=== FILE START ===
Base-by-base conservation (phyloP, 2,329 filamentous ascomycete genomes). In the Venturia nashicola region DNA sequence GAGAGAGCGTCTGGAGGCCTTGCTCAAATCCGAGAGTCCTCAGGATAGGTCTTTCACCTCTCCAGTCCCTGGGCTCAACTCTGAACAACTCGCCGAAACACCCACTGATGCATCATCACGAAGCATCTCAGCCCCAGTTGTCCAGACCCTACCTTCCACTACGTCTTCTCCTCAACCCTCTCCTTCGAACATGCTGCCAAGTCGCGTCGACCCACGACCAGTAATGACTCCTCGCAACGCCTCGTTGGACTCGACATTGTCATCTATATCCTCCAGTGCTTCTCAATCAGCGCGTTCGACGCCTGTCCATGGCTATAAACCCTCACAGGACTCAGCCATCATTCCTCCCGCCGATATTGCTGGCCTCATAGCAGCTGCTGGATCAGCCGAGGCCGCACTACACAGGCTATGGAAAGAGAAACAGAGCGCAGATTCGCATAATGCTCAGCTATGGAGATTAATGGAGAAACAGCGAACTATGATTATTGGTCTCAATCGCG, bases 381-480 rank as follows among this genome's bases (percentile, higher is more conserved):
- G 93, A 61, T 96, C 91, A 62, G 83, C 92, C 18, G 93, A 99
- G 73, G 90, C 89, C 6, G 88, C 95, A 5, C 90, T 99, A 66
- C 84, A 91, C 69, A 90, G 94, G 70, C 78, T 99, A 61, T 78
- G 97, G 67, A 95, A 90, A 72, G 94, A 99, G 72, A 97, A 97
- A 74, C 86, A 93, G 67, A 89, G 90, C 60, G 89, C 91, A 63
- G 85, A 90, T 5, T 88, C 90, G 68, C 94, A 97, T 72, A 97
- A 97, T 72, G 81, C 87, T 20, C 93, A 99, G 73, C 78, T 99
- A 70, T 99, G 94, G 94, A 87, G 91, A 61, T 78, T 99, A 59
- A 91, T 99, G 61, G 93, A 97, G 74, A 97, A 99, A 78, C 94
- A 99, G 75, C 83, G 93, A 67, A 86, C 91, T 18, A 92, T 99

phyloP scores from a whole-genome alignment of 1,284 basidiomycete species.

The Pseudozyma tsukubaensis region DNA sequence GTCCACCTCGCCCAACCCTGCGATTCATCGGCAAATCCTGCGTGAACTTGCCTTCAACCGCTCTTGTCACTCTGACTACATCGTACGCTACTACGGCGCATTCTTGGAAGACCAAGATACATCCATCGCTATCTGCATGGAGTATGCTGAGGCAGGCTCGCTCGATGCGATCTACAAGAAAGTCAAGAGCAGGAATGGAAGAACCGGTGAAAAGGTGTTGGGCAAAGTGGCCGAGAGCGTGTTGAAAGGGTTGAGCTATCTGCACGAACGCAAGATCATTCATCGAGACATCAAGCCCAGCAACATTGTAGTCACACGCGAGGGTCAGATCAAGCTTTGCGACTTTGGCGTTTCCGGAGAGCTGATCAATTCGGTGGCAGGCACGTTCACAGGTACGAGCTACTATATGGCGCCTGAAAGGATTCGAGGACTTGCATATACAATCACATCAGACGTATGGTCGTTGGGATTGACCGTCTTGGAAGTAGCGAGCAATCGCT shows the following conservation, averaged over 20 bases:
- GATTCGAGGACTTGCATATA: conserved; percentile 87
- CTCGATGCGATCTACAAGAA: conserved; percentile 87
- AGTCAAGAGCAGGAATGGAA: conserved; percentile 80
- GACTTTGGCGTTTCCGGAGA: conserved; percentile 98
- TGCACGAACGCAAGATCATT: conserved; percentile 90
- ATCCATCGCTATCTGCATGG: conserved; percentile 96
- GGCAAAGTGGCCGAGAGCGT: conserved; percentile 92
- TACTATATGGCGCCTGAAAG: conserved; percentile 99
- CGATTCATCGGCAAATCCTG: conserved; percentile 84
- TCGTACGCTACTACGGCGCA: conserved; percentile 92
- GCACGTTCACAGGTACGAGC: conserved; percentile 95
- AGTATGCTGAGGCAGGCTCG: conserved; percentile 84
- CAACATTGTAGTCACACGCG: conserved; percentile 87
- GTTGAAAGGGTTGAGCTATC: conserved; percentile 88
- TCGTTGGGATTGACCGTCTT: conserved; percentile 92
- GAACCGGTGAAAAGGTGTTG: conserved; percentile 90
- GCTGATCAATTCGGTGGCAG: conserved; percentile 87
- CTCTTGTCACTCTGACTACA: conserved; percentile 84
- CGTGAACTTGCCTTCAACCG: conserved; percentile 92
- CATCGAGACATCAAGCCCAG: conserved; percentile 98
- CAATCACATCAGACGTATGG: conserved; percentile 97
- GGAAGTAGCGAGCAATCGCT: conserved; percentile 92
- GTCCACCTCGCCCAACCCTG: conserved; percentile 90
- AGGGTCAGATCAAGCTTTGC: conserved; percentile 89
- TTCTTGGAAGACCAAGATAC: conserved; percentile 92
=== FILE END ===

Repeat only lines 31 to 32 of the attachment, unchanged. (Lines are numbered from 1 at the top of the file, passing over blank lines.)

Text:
- CTCTTGTCACTCTGACTACA: conserved; percentile 84
- CGTGAACTTGCCTTCAACCG: conserved; percentile 92